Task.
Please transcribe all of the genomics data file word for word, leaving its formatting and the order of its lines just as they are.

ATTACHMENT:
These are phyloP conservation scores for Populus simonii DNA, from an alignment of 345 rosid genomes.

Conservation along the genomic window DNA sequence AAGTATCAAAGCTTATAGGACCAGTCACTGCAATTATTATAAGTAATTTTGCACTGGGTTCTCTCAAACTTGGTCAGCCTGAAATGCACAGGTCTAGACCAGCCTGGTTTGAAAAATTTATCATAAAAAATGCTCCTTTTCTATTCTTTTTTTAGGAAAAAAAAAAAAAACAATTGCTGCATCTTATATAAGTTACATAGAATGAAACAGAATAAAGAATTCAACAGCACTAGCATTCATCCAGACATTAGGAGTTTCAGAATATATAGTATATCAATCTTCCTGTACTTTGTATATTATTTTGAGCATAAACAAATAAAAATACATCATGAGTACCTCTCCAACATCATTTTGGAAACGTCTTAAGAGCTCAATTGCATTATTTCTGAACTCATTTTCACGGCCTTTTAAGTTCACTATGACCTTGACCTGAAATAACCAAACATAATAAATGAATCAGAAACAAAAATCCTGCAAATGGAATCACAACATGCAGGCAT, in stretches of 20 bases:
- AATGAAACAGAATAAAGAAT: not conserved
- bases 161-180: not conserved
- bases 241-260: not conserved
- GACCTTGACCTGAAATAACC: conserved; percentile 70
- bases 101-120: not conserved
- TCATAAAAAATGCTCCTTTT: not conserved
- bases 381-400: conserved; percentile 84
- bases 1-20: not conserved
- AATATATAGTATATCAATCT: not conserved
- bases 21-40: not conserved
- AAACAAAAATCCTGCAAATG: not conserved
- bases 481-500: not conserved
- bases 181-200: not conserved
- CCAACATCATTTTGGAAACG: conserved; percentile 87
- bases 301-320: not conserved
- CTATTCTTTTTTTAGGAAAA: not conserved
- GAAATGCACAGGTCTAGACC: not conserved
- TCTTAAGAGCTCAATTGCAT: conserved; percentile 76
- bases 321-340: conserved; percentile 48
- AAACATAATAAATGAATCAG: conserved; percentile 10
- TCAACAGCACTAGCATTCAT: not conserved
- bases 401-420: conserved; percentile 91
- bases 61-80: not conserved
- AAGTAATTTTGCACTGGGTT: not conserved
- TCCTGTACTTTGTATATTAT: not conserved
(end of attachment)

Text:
These are phyloP conservation scores for Populus simonii DNA, from an alignment of 345 rosid genomes.

Conservation along the genomic window DNA sequence AAGTATCAAAGCTTATAGGACCAGTCACTGCAATTATTATAAGTAATTTTGCACTGGGTTCTCTCAAACTTGGTCAGCCTGAAATGCACAGGTCTAGACCAGCCTGGTTTGAAAAATTTATCATAAAAAATGCTCCTTTTCTATTCTTTTTTTAGGAAAAAAAAAAAAAACAATTGCTGCATCTTATATAAGTTACATAGAATGAAACAGAATAAAGAATTCAACAGCACTAGCATTCATCCAGACATTAGGAGTTTCAGAATATATAGTATATCAATCTTCCTGTACTTTGTATATTATTTTGAGCATAAACAAATAAAAATACATCATGAGTACCTCTCCAACATCATTTTGGAAACGTCTTAAGAGCTCAATTGCATTATTTCTGAACTCATTTTCACGGCCTTTTAAGTTCACTATGACCTTGACCTGAAATAACCAAACATAATAAATGAATCAGAAACAAAAATCCTGCAAATGGAATCACAACATGCAGGCAT, in stretches of 20 bases:
- AATGAAACAGAATAAAGAAT: not conserved
- bases 161-180: not conserved
- bases 241-260: not conserved
- GACCTTGACCTGAAATAACC: conserved; percentile 70
- bases 101-120: not conserved
- TCATAAAAAATGCTCCTTTT: not conserved
- bases 381-400: conserved; percentile 84
- bases 1-20: not conserved
- AATATATAGTATATCAATCT: not conserved
- bases 21-40: not conserved
- AAACAAAAATCCTGCAAATG: not conserved
- bases 481-500: not conserved
- bases 181-200: not conserved
- CCAACATCATTTTGGAAACG: conserved; percentile 87
- bases 301-320: not conserved
- CTATTCTTTTTTTAGGAAAA: not conserved
- GAAATGCACAGGTCTAGACC: not conserved
- TCTTAAGAGCTCAATTGCAT: conserved; percentile 76
- bases 321-340: conserved; percentile 48
- AAACATAATAAATGAATCAG: conserved; percentile 10
- TCAACAGCACTAGCATTCAT: not conserved
- bases 401-420: conserved; percentile 91
- bases 61-80: not conserved
- AAGTAATTTTGCACTGGGTT: not conserved
- TCCTGTACTTTGTATATTAT: not conserved